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12 Nations Sign UN Treaty To Curb Illegal Tobacco Trade

Thursday, twelve nations have signed a new United Nations treaty aimed at curbing the illegal tobacco trade that undermines regulation policies and represents a burden for health care systems across the world.

The Protocol to Eliminate Illicit Trade in Tobacco Products was signed by representatives from China, France, Gabon, Libya, Myanmar, Nicaragua, Panama, South Korea, South Africa, Syria, Turkey and Uruguay during a ceremony held at the headquarters of UN's World Health Organization in Geneva.

"The protocol gives the world a unique legal instrument for countering and eventually eliminating a sophisticated international criminal activity that costs a lot, especially for health," WHO Director-General Margaret Chan noted during the signing ceremony.

The new Protocol aims to help protect people across the globe from the health risks of tobacco, which kills nearly six million people every year. Approximately one person dies every six seconds due to tobacco, which accounts for one in every 10 adult deaths.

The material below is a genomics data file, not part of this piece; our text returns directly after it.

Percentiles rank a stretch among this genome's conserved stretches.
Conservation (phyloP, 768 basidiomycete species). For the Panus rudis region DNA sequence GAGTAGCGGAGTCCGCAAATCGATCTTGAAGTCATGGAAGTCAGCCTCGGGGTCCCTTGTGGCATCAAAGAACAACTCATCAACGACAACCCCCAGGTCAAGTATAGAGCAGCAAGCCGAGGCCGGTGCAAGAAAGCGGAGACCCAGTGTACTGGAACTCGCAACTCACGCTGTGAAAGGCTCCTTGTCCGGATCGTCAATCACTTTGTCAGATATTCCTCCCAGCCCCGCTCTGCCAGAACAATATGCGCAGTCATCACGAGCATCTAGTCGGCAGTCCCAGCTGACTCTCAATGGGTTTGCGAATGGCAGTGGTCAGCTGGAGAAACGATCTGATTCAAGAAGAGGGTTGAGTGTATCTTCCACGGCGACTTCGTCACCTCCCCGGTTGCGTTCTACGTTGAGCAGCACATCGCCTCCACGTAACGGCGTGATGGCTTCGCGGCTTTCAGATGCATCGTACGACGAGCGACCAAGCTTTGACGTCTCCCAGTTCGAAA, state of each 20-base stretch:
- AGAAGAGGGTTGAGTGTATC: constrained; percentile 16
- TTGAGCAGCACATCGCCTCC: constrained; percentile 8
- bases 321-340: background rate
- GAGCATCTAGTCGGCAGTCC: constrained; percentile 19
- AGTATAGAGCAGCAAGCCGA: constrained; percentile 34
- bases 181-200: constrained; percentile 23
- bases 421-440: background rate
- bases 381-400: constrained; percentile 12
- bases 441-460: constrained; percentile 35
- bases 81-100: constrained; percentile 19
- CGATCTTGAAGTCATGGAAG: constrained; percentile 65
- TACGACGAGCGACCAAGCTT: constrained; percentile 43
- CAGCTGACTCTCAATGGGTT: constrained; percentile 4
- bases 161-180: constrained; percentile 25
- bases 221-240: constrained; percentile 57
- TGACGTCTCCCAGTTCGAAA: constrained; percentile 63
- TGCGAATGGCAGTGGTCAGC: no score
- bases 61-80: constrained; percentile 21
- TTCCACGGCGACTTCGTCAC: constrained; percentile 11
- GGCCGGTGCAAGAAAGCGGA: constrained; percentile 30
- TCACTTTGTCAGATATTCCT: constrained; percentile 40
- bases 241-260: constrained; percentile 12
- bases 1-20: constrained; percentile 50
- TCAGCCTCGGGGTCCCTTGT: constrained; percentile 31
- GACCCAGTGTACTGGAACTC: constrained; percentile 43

The treaty calls for combating the illegal trade in tobacco products through international cooperation and controlling of the supply chain. As a key measure to achieve this objective, signatories of the treaty are required to establish a global tracking and tracing system to reduce and eventually eradicate the illicit trade in tobacco products.

"The adoption of the Protocol is the result of close cooperation between multiple sectors of government," said Haik Nikogosian, the Head of the Secretariat of the WHO Framework Convention on Tobacco Control (FCTC).

"It also shows how a unified stand on a public health subject can benefit important government objectives on health and beyond, such as protecting revenues and countering criminal activities," he added.

The Protocol to Eliminate Illicit Trade in Tobacco Products was adopted at the fifth session of the Conference of the Parties (COP) to the WHO FCTC on November 12, 2012, in the South Korean capital city of Seoul.

WHO announced Thursday that the Protocol will remain open for signature at UN Headquarters in New York until January 9, 2014. It added that the treaty will enter into force 90 days after the 40th Party has ratified it.

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